For a Human-Centered AI

Countering inequalities “by design”

October 4, 2022

A recent FBK-IRVAPP study on assessing the distributional impact of policies in EU countries makes a key contribution to the development of the European Commission's work on addressing inequality.

As is well known, the European Union coordinates and controls the budgetary policies of its member states to safeguard its financial stability. Specifically, the Stability and Growth Plan sets the benchmarks of fiscal rules that guide member states’ policies and provides the main tools for policy surveillance (so-called preventive arm) and for the correction of excessive deficits (so-called corrective arm). Already since 2013, the Union has been recommending that euro area countries indicate in their budget planning documents submitted to the Commission the expected distributional impact of major expenditure and revenue measures. However, this is rarely done.

What is meant by distributional impact? Distributional impact assessments (known as DIAs) are analyses, typically quantitative, conducted to obtain estimates of the distributional effects of policies (reforms, investments, etc.) prior to their implementation. In other words, DIAs provide useful information that should help policymakers choose among different reform options and design corrective measures capable of protecting vulnerable socioeconomic groups from potential negative impacts.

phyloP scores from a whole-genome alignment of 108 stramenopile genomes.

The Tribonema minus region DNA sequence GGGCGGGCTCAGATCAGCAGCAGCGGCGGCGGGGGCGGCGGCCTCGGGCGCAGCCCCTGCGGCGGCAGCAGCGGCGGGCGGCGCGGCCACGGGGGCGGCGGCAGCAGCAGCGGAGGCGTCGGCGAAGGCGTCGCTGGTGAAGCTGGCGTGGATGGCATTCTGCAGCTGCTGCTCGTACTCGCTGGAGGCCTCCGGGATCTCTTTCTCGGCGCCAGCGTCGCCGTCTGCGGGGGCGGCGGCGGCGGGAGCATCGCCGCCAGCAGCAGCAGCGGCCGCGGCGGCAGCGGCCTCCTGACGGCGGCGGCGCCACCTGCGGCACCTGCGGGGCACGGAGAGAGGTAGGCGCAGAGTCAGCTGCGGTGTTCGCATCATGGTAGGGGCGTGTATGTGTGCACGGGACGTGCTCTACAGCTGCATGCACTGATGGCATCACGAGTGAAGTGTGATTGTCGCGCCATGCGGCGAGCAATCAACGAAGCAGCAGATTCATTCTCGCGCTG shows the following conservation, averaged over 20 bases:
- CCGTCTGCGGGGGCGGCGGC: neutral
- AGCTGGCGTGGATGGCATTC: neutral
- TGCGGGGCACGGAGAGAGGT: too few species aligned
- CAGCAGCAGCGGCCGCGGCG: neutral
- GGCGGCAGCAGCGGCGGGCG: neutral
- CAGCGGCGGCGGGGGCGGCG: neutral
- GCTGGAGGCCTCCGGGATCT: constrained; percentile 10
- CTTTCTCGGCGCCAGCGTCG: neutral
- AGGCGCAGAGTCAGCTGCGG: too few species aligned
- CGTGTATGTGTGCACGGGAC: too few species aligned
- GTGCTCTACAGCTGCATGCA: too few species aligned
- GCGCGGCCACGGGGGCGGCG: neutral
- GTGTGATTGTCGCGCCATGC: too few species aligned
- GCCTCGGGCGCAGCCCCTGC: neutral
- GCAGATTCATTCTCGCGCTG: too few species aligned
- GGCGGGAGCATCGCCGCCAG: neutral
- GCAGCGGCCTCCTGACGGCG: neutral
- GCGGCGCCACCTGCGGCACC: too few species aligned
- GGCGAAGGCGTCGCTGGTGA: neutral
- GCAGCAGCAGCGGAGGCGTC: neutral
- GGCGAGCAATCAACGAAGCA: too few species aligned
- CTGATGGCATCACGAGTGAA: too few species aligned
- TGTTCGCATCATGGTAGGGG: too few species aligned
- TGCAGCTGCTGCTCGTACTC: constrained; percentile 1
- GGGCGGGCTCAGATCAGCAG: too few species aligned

With the Communication – COM(2022)494 on “Better assessing the distributional impact of Member States’ policies” dated Sept. 28, 2022, the European Commission provides guidance to member states on how to best conduct distributional impact assessments and how to incorporate them into each state’s budget processes. To identify good practices that have been put in place and to support the dissemination of DIA practices, the Commission referred to a study conducted by FBK-IRVAPP and University of Milan.

In particular, the study mapped the use of distributional impact assessment (ex-ante) for budget measures in EU member states, identified the main reasons limiting the use of DIAs in draft budgets, and described the degree of similarity in the use of DIAs among euro area member states. In addition, the study provided important suggestions for increasing the use of DIAs in EU member states and for designing a common EU framework in this area.

Paper’s authors: Nicola Bazoli, Sergiu Burlacu, Carlo Fiorio, Sonia Marzadro, Jonathan Pycroft, Loris Vergolini.

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